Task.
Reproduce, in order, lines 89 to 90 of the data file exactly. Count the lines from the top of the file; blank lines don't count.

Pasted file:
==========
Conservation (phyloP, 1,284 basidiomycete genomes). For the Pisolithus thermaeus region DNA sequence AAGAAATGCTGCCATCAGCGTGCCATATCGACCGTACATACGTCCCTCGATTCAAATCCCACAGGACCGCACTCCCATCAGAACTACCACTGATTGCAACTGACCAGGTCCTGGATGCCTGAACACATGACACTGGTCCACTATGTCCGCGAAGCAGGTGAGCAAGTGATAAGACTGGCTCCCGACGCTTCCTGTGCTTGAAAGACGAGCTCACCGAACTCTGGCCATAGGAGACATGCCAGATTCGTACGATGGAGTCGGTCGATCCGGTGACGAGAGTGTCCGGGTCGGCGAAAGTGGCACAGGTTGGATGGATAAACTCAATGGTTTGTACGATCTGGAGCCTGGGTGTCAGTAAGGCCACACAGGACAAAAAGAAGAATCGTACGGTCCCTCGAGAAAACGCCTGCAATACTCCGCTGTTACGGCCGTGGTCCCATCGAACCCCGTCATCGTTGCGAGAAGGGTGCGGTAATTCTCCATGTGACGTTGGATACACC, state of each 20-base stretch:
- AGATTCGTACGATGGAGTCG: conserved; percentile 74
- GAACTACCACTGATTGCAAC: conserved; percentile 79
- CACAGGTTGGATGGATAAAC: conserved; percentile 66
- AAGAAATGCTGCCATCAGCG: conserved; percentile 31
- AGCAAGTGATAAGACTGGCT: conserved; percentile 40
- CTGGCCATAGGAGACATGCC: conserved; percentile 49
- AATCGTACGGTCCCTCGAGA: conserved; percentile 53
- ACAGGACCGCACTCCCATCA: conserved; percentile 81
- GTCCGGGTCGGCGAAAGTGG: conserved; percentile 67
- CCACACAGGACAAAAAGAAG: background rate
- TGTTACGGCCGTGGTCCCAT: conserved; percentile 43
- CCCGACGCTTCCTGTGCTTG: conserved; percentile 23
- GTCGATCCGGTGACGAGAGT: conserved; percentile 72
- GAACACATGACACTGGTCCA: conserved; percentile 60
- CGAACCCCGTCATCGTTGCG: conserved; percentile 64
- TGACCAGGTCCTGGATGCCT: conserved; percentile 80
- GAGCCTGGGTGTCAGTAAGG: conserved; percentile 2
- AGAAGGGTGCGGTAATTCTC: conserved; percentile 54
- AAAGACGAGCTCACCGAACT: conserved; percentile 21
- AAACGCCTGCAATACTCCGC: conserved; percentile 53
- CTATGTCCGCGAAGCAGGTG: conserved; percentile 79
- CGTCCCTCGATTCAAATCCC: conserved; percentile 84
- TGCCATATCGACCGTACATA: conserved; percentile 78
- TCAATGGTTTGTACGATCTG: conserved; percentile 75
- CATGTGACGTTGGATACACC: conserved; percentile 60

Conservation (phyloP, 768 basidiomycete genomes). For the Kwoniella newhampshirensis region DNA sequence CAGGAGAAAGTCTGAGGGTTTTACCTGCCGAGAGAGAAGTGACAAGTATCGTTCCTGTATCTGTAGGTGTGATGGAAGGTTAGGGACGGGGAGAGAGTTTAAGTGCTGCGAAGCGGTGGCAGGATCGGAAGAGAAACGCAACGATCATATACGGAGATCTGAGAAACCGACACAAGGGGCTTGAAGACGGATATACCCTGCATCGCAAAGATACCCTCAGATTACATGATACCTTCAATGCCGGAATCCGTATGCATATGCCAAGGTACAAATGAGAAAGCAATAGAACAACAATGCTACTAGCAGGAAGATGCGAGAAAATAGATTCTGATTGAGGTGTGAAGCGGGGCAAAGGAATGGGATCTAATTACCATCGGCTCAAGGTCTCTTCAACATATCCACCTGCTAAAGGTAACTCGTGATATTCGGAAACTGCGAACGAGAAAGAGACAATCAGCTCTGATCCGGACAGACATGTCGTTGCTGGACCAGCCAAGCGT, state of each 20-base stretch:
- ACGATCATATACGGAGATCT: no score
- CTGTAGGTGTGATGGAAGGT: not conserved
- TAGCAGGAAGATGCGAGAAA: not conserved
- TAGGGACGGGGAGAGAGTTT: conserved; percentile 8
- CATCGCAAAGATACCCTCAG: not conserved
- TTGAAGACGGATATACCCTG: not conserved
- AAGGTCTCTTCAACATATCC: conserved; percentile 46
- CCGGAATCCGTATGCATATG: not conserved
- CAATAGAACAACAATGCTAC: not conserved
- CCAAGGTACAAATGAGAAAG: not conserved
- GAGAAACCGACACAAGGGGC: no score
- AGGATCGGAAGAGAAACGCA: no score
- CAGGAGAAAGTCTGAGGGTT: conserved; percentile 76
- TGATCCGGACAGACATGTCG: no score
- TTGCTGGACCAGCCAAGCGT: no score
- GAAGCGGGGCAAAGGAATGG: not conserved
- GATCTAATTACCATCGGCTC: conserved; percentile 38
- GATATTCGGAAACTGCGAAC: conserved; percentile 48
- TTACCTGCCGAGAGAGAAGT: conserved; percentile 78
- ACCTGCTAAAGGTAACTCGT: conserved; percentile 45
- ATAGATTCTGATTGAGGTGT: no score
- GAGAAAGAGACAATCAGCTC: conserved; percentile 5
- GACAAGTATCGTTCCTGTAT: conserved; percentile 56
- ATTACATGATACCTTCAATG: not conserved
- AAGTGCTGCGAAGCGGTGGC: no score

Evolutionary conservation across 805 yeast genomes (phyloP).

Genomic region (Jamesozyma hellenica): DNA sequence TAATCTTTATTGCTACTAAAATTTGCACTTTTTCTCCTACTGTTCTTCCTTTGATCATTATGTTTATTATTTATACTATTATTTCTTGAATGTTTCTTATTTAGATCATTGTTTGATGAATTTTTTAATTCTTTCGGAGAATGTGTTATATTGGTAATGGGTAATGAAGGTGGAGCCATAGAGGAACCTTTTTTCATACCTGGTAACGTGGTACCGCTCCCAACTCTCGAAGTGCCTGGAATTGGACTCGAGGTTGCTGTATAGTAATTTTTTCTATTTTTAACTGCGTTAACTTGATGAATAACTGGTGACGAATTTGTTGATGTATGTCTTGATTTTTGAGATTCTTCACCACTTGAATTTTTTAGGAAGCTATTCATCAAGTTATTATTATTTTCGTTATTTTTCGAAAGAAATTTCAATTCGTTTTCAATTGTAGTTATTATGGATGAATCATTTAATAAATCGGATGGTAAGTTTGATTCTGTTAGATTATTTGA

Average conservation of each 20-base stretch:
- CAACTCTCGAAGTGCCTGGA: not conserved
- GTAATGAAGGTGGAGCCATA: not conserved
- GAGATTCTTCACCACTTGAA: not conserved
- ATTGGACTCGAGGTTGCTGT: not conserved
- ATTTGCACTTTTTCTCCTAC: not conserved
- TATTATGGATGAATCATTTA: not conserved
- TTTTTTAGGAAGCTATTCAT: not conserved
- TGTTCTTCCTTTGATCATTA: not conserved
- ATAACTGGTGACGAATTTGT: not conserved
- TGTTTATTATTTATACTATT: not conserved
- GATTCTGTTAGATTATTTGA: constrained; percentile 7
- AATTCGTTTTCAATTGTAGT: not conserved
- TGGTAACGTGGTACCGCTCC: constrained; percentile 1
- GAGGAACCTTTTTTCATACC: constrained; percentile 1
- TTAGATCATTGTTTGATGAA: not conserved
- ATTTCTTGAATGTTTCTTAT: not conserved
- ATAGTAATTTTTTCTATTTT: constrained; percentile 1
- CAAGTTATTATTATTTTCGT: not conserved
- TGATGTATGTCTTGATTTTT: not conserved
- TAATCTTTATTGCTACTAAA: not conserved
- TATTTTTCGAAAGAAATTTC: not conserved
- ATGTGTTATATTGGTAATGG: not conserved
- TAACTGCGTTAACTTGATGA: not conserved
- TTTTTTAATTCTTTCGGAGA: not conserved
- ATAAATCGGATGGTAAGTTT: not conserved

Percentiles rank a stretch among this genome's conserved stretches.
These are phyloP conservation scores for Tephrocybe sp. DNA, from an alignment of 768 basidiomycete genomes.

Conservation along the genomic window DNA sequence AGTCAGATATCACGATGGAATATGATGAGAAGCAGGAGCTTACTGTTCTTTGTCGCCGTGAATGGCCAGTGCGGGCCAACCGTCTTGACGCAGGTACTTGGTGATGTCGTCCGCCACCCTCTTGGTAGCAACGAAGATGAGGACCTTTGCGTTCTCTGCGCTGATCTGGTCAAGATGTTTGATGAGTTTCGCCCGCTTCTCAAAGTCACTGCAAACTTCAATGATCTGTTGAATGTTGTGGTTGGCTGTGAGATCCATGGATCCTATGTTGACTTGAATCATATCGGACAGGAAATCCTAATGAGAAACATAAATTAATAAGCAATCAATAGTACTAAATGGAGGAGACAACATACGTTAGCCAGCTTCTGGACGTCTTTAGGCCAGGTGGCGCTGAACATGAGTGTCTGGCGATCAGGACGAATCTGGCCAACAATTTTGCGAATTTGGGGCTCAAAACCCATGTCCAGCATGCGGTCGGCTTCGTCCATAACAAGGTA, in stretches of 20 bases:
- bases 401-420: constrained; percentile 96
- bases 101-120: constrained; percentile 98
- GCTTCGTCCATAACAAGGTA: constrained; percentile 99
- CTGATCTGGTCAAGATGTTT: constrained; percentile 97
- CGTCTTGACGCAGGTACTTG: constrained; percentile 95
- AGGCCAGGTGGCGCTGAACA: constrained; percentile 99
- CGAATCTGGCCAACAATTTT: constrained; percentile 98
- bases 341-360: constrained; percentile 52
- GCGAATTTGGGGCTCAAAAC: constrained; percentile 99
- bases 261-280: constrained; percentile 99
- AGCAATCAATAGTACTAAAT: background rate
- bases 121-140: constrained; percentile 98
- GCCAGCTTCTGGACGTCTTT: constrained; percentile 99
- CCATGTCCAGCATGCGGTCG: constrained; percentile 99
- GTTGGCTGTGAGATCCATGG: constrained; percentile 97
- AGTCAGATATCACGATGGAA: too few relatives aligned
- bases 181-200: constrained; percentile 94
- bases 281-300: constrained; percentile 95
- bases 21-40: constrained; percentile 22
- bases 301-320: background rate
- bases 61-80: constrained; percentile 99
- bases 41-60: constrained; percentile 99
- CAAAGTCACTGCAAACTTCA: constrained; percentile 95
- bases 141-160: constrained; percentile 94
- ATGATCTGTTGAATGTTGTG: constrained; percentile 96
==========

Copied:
- AGGCCAGGTGGCGCTGAACA: constrained; percentile 99
- CGAATCTGGCCAACAATTTT: constrained; percentile 98